Second, Drake and McGuire argue that if a brand plans to launch an AG, an MFE constitutes a profit sacrifice because the MFE increases the number of generics, thereby lowering the brand’s AG profits. However, they also acknowledge that this is not always the case. Specifically, Drake and McGuire note that, if the first filer has maintained 180-day exclusivity, an MFE that enables a first filer to launch upon patent invalidation would increase the brand’s AG profits. The MFE would increase the brand’s AG profit because, if the first filer launches upon patent invalidity, then the later filing generics must wait 180 days to receive approval. As a result, if the MFE is triggered, then the AG would face competition from only the first filer in the 180 days after patent invalidation.
Drake and McGuire argue that an MFE that enables a first filer to launch upon an earlier licensed or at-risk entry of a later filer is a profit sacrifice because the MFE would prompt more generic competition with the brand’s AG product. This assertion fails to acknowledge that, for such an MFE to have any effect on the number of competitors, the first filer must have forfeited its 180-day exclusivity. If the first filer did not forfeit its exclusivity, the HWA would prevent any later filer from entering the market before the first filer with or without such an MFE. And if the first filer did forfeit its 180-day exclusivity, an MFE that leads to accelerated generic entry is procompetitive even if the MFE adversely affects the brand’s AG profits. For these reasons, this type of profit sacrifice cannot be an anticompetitive payment to delay generic entry. Indeed, it has the opposite effect.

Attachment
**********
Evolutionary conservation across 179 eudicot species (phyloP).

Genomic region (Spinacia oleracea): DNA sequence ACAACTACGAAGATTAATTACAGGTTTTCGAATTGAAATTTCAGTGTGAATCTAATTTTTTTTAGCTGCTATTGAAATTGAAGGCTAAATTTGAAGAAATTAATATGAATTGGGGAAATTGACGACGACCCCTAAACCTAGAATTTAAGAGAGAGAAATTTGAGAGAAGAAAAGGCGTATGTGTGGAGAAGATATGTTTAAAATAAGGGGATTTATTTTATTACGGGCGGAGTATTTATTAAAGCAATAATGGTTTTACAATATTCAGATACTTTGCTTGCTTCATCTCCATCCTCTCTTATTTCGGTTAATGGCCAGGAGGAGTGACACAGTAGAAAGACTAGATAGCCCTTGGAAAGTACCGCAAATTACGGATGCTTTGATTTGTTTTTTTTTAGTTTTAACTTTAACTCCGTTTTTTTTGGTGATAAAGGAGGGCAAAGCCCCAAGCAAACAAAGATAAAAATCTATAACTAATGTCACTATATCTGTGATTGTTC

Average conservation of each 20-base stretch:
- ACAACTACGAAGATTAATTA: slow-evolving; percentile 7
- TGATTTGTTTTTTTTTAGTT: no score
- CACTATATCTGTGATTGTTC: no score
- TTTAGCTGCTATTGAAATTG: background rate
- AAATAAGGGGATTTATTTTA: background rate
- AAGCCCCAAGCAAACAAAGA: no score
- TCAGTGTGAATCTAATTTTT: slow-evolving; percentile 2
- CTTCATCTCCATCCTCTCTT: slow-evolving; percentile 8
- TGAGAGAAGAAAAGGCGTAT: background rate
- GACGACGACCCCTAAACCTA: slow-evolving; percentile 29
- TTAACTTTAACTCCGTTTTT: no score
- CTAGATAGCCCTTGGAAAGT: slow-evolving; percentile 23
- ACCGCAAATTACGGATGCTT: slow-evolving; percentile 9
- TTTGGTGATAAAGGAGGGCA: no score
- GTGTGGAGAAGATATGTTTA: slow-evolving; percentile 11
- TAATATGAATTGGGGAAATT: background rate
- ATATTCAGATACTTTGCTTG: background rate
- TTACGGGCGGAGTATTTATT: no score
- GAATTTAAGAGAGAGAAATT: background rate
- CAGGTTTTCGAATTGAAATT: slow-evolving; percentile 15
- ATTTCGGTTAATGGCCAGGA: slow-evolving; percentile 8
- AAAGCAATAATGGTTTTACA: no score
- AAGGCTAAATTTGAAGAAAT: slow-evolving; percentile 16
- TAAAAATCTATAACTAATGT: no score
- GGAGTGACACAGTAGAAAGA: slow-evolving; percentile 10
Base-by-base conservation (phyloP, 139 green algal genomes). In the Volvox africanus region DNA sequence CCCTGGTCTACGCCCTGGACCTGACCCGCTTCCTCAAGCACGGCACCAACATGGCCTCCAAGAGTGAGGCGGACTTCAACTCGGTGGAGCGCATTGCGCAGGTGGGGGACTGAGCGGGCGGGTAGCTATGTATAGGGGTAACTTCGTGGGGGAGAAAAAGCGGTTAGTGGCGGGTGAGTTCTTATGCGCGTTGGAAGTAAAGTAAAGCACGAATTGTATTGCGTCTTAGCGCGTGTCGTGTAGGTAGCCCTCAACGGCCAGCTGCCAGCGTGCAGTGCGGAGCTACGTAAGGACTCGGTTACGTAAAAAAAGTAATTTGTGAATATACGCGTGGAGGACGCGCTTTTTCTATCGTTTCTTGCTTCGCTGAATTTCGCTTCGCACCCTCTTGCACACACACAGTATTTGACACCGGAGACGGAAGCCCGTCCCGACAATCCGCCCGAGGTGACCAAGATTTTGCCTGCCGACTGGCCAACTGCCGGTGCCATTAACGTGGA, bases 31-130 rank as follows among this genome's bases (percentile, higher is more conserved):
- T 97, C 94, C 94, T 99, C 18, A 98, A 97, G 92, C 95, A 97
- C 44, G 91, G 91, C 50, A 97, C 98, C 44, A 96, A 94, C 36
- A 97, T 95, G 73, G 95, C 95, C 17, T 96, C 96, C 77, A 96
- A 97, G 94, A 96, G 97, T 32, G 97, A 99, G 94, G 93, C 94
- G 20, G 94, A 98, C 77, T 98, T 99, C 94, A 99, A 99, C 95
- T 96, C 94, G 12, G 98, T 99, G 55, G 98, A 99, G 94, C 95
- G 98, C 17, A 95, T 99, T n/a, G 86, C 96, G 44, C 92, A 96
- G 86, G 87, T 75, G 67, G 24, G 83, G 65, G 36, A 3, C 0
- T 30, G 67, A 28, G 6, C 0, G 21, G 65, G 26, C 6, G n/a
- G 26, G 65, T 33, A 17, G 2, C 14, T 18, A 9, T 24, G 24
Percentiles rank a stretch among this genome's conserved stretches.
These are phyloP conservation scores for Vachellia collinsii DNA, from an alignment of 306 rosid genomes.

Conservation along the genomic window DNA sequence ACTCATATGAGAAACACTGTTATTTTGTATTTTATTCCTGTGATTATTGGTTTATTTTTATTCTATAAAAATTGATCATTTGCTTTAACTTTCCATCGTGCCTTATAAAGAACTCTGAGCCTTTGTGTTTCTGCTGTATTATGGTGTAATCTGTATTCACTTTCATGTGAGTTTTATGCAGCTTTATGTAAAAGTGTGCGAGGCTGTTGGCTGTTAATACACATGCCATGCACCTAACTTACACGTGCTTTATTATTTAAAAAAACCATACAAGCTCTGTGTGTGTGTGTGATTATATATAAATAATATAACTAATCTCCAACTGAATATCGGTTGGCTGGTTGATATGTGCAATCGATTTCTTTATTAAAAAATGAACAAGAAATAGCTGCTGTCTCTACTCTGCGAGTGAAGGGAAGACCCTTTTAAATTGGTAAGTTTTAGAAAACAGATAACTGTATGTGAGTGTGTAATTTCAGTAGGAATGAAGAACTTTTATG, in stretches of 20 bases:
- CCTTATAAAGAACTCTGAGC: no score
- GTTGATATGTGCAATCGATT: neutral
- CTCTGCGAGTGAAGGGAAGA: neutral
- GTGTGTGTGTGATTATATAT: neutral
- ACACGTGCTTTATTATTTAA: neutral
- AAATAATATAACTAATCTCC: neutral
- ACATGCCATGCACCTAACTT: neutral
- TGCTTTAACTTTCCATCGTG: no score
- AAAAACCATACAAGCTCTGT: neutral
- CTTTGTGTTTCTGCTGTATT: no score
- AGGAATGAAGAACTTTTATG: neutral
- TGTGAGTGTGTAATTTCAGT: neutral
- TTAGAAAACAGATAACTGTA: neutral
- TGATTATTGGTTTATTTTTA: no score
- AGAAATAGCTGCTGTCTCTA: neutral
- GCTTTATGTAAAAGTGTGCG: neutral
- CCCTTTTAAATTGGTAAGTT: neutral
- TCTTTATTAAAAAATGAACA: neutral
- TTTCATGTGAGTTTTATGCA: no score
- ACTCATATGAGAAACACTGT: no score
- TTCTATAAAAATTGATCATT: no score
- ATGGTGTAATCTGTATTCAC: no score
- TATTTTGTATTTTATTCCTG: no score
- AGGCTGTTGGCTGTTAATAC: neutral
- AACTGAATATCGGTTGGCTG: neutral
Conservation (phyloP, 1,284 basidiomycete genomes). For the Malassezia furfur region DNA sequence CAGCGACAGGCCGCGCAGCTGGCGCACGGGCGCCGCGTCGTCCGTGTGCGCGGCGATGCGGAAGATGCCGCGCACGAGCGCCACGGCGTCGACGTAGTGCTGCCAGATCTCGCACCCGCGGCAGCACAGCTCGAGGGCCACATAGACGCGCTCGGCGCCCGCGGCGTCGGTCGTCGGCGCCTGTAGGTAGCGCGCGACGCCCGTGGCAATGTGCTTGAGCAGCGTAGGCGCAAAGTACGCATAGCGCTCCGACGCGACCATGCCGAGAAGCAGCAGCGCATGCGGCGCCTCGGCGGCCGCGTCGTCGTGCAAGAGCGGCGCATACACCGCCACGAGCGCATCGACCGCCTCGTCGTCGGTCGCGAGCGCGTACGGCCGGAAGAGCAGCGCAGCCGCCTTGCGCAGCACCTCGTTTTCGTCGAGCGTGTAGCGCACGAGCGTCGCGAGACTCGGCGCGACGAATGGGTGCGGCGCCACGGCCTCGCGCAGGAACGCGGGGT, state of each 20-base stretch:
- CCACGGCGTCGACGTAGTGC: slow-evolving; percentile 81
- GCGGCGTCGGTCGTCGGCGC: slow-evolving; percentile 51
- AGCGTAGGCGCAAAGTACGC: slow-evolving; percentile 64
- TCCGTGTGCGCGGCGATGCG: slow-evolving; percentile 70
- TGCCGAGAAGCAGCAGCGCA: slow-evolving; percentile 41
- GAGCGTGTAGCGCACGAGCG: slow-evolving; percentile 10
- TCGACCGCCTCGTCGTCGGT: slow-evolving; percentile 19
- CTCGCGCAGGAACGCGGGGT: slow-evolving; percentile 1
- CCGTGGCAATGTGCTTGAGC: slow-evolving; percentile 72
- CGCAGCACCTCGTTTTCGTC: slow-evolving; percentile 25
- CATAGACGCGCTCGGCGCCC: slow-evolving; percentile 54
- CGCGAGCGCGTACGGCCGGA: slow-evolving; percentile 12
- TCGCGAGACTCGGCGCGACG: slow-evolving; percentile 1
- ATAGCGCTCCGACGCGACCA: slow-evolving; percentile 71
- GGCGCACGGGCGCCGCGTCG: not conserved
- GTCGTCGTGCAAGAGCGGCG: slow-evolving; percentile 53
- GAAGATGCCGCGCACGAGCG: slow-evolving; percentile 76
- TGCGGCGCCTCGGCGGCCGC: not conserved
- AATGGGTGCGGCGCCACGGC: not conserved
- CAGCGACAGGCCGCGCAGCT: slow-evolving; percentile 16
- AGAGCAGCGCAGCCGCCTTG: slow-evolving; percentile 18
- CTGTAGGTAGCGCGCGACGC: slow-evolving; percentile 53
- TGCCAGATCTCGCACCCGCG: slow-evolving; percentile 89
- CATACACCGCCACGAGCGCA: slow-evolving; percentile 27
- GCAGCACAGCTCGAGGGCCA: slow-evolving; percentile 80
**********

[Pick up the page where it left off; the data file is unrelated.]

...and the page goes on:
An MFE Can Lead to No Delay Even If It Conveys Economic Value to the Generic. Drake and McGuire recognize that MFEs may not involve a profit sacrifice by the brand, in which case they cannot be identified as anticompetitive reverse payments from an economic perspective. Yet they argue that if an MFE conveys economic value to the settling generic, it could be anticompetitive if the generic agreed to delay entry in exchange for that economic value. In doing so, however, Drake and McGuire do not appear to offer any economic basis to support the assertion that the generic would agree to delay its entry in those circumstances. That assertion, moreover, has multiple potential infirmities.
First, later entry can be costly to a generic. The time value of money alone suggests that a generic wants to enter as early as possible. Later entry also carries the economic risk of more competition, as a later entry date gives competitors more time to obtain FDA approval and enter the market.
Second, if the MFE involves no profit sacrifice to the brand, there is no economic basis to presume that the brand would demand a delay in exchange for the clause. To the contrary, if one party can offer something of value to the other party at no cost to itself, it could be economically rational to do so to reach an agreement.